Quirindongo v. Federal Bureau of Prisons et al, No. 1:2010cv01742 - Document 73 (M.D. Pa. 2012)
Court Description: MEMORANDUM AND ORDER denying pltf's Motion for Reconsideration 69 Signed by Honorable Sylvia H. Rambo on 09/27/12 (ma, )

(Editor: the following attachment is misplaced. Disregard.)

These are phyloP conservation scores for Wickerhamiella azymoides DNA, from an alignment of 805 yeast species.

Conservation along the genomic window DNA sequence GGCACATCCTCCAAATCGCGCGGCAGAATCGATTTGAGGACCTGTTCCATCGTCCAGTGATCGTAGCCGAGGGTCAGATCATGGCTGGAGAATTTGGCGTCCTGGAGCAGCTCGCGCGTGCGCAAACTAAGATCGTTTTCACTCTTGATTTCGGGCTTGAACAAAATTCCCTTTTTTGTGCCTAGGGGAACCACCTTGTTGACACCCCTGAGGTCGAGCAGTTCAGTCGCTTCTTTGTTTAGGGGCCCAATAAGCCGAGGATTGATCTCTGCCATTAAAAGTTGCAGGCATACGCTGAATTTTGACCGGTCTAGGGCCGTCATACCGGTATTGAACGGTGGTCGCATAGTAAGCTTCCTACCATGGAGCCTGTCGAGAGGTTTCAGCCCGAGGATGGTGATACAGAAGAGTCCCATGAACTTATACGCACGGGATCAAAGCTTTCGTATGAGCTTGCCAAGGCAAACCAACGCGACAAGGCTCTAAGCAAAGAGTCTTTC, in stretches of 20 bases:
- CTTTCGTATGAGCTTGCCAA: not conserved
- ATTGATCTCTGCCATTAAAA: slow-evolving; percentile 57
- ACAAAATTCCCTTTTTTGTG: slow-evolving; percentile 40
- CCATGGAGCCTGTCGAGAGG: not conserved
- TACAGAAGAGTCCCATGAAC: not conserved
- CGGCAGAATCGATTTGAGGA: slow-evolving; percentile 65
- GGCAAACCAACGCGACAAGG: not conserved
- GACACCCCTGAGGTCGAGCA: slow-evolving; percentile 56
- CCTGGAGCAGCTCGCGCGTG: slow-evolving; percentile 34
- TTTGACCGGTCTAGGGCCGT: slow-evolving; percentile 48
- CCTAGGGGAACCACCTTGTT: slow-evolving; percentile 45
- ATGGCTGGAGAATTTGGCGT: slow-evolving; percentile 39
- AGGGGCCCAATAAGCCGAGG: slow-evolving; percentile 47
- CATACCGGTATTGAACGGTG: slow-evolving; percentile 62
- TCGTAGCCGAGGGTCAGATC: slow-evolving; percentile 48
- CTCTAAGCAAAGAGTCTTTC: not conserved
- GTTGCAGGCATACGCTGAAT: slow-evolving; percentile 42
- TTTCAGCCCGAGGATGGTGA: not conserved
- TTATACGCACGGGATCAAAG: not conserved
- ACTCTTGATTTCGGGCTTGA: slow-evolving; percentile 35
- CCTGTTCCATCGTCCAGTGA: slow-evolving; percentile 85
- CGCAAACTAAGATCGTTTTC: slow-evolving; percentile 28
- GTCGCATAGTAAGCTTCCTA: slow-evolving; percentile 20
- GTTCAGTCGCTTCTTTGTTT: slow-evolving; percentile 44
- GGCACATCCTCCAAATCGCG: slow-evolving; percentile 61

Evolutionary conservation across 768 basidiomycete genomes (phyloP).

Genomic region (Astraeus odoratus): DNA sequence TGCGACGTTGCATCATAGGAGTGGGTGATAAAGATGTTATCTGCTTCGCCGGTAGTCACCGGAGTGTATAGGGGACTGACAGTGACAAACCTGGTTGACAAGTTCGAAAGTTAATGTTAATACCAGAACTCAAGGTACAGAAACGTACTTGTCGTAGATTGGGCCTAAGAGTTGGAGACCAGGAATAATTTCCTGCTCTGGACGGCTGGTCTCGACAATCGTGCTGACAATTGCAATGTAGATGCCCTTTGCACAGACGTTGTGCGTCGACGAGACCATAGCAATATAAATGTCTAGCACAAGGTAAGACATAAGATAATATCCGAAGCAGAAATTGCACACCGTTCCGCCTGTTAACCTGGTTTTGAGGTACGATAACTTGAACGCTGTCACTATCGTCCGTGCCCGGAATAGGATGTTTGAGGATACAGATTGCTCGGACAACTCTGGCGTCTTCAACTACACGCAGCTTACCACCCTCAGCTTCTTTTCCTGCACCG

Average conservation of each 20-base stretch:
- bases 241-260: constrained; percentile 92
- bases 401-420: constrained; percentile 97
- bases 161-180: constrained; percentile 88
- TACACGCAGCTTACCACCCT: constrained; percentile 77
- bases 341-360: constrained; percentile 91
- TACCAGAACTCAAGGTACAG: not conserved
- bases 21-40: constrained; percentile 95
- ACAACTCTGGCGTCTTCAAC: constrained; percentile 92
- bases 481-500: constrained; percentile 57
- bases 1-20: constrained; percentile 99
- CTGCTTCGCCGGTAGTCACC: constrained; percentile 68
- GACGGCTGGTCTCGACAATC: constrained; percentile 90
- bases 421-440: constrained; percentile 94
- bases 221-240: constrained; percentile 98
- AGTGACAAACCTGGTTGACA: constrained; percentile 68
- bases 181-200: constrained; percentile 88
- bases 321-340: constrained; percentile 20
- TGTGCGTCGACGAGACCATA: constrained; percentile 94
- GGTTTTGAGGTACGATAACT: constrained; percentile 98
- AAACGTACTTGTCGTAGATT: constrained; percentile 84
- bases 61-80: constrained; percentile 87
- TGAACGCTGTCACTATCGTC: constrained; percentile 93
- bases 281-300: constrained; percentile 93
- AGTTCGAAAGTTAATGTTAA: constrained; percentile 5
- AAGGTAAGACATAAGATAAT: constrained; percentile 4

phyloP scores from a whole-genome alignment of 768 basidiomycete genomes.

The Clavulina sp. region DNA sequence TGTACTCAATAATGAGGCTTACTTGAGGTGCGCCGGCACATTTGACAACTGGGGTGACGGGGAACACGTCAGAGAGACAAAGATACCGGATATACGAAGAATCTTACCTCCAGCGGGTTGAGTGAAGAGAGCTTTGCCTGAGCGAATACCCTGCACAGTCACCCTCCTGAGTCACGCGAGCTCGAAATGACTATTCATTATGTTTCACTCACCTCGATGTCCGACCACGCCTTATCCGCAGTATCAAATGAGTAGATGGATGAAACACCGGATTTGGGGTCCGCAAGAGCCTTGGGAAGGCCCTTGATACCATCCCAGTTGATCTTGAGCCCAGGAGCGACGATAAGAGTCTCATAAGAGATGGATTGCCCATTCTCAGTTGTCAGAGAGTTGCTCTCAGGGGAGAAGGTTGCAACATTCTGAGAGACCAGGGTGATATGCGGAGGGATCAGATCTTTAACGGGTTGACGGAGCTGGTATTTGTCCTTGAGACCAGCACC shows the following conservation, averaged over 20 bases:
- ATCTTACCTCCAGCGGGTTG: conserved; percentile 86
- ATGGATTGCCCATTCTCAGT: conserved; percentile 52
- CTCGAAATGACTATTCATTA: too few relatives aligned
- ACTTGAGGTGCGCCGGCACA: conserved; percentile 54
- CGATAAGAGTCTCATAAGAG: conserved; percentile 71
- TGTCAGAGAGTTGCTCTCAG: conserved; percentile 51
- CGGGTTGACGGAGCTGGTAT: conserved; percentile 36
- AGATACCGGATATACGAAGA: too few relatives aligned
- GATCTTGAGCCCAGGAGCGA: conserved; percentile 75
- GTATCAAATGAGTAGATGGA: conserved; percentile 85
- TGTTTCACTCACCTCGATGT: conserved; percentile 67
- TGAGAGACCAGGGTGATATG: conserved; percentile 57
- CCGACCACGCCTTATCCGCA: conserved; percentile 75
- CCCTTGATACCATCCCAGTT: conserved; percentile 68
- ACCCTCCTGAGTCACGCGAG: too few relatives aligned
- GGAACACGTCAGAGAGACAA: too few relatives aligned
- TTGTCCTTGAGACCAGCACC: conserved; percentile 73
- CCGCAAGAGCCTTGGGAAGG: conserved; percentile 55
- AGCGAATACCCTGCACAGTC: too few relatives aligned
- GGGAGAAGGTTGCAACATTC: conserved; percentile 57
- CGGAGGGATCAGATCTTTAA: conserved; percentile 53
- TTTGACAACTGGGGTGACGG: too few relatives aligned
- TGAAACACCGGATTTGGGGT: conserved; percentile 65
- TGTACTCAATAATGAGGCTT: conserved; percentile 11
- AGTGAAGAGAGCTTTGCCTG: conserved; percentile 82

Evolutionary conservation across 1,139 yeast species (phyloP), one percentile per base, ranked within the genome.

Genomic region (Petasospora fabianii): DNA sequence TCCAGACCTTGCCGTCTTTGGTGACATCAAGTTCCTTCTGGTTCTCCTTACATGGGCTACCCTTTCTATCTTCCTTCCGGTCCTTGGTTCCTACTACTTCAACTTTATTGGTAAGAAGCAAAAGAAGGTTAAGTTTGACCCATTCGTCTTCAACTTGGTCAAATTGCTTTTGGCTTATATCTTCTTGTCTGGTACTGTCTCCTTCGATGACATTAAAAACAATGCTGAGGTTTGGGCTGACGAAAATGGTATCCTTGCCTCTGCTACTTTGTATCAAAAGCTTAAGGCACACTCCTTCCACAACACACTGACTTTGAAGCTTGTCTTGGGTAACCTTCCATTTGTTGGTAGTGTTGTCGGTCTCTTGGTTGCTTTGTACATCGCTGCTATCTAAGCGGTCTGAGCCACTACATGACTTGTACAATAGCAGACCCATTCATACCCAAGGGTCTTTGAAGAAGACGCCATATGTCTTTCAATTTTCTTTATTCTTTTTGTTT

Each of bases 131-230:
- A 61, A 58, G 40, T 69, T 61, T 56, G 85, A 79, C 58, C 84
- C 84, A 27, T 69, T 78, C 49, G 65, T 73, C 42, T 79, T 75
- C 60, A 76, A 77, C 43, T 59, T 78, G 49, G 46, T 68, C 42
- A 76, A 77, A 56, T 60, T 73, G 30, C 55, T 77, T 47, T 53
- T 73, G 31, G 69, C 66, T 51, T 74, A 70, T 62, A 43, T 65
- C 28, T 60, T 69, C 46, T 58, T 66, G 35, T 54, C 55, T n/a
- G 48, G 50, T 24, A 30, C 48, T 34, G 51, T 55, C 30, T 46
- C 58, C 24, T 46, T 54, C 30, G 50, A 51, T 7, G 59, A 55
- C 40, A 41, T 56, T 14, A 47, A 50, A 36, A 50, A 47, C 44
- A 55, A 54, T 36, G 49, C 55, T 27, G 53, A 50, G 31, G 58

Quirindongo v. Federal Bureau of Prisons et al Doc. 73 IN THE UNITED STATES DISTRICT COURT FOR THE MIDDLE DISTRICT OF PENNSYLVANIA DULCIDIO QUIRINDONGO, Plaintiff v. WARDEN RICARDO MARTINEZ, et al., Defendants : : : : : : : : : : CIVIL NO. 1:10-CV-1742 (Judge Rambo) MEMORANDUM Before the court is Plaintiff Dulcidio Quirindongo’s motion for reconsideration of the court’s memorandum and order of July 18, 2012 (Doc. 66), granting Defendants’ motion for summary judgment in favor of Defendants Martinez, Holtzapple, Pigos, Rey, Russell, Conlin, Potope, and Donlin. (Doc. 69.) For the reasons that follow, the instant motion (Doc. 69) will be denied. I. Background In his amended complaint, Plaintiff alleged that on October 7, 2008, he underwent a “radical prostatectomy that required major surgery.” (Doc. 32 at 1.) Following his surgery, he returned to USP-Allenwood. (See id.) In connection with his post-surgery care at USP-Allenwood, Plaintiff claimed that “(1) [Defendants] failed to provide the proper standard of care; (2) [Defendants] willfully neglected to maintain a proper delivery of aftercare; (3) the onsite medical staff at USP-Allenwood Dockets.Justia.com was untrained to deal with the seriousness of the medical issues of the plaintiff; (4) plaintiff was not provided with the minimal standard of care for a human being; (5) and [Defendants] kept the plaintiff in a contaminated, unsanitary environment, postoperatorily, that caused the plaintiff a major infection.” (Id. at 2.) Plaintiff further alleged that the lack of Spanish-speaking personnel at USP-Allenwood delayed his care because personnel could not understand his complaints. (Id. at 3.) As relief, Plaintiff sought an order directing that medical staff be trained to speak Spanish at USP-Allenwood, monetary damages for pain and suffering, and an evidentiary hearing. (Id. at 5.) On October 31, 2011, Defendants filed a motion to dismiss and for summary judgment. (Doc. 49.) After the motion was ripe for disposition, the court issued a memorandum and order on July 18, 2012, granting summary judgment in favor of Defendants Martinez, Holtzapple, Pigos, Rey, Russell, Conlin, Potope, and Donlin. (Doc. 66.) Plaintiff filed a motion for reconsideration on August 21, 2012. (Doc. 69.) In the motion, Plaintiff claims that the Defendants submitted fraudulent and altered medical records in support of their motion for summary judgment and, therefore, the court should reverse its decision in favor of Defendants. (Id.) Defendants filed a brief in opposition on September 6, 2012. (Doc. 71.) Plaintiff filed a reply brief on 2 September 20, 2012. (Doc. 72.) Thus, the motion is ripe for disposition. After careful review, the court will deny the motion for reconsideration. II. Discussion Initially, the court notes that the instant motion for reconsideration is untimely. Pursuant to Middle District Local Rule 7.10, “Any motion for reconsideration or reargument must be accompanied by a supporting brief and filed within fourteen (14) days after the entry of the order concerned.” Plaintiff certifies that he placed his motion for reconsideration in the prison mailbox on August 17, 2012. (See Doc. 69 at 19.) As the court’s memorandum and order granting summary judgment was issued on July 18, 2012, (Doc. 66), the instant motion has clearly been filed out of time. Defendants, however, have filed a brief in opposition addressing the merits of Plaintiff’s motion. (Doc. 71.) For purposes of clarity, the court will address the merits of Plaintiff’s motion. A motion for reconsideration is governed by Rule 59(e) of the Federal Rules of Civil Procedure, which allows a party to move to alter or amend a judgment within twenty-eight (28) days of entry. Fed. R. Civ. P. 59(e). “The purpose of a motion for reconsideration is to correct manifest errors of law or fact or to present newly discovered evidence.” Harsco Corp. v. Zlotnicki, 779 F.2d 906, 909 (3d Cir. 1985). A judgment may be altered or amended if the party seeking reconsideration 3 establishes at least one of the following grounds: (1) an intervening change in the controlling law; (2) the availability of new evidence that was not available when the court entered judgment; or (3) the need to correct a clear error of law or fact or to prevent manifest injustice. Max’s Seafood Café v. Quinteros, 176 F.3d 669, 677 (3d Cir. 1999) (citing North River Ins. Co. v. CIGNA Reinsurance Co., 52 F.3d 1194, 1218 (3d Cir. 1995)). “A motion for reconsideration is not to be used as a means to reargue matters already argued and disposed of or as an attempt to relitigate a point of disagreement between the Court and the litigant.” Ogden v. Keystone Residence, 226 F. Supp. 2d 588, 606 (M.D. Pa. 2002) (citation omitted). “[R]econsideration motions may not be used to raise new arguments or present evidence that could have been raised prior to the entry of judgment.” Hill v. Tammac Corp., No. 1:05-CV-1148, 2006 WL 529044, at *2 (M.D. Pa. Mar. 3, 2006). Lastly, reconsideration of judgment is an extraordinary remedy, and such motion should be granted sparingly. D’Angio v. Borough of Nescopeck, 56 F. Supp. 2d 502, 504 (M.D. Pa. 1999). Applying the standard used when a party seeks reconsideration, the court concludes that Plaintiff has not demonstrated any of the applicable grounds for reconsideration. Initially, the court finds no intervening change in controlling law and no error of law or fact. While the court recognizes that it referred to the medical records submitted by Defendants in support of summary judgment as “disorganized and confusing, at best,” (Doc. 66 at 3 n.3), this observation does not in itself support 4 Plaintiff’s argument that the court relied on “fraudulent and altered documents,” (Doc. 69 at 1). Without more, Plaintiff’s claim that the medical records were fraudulent or altered is unfounded. Further, Plaintiff’s restated arguments regarding his claim of deliberate indifference to his serious medical needs do not constitute new evidence that was unavailable when the court determined that Plaintiff had failed to establish an Eighth Amendment violation. While Plaintiff may disagree with the findings and outcome, the court finds no basis to reconsider the earlier decision. Accordingly, the motion for reconsideration will be denied. An appropriate order will issue. s/Sylvia H. Rambo United States District Judge Dated: September 27, 2012. IN THE UNITED STATES DISTRICT COURT FOR THE MIDDLE DISTRICT OF PENNSYLVANIA DULCIDIO QUIRINDONGO, Plaintiff v. WARDEN RICARDO MARTINEZ, et al., Defendants : : : : : : : : : CIVIL NO. 1:10-CV-1742 (Judge Rambo) ORDER For the reasons set forth in the accompanying memorandum, IT IS HEREBY ORDERED THAT the motion for reconsideration (Doc. 69) is DENIED. s/Sylvia H. Rambo United States District Judge Dated: September 27, 2012.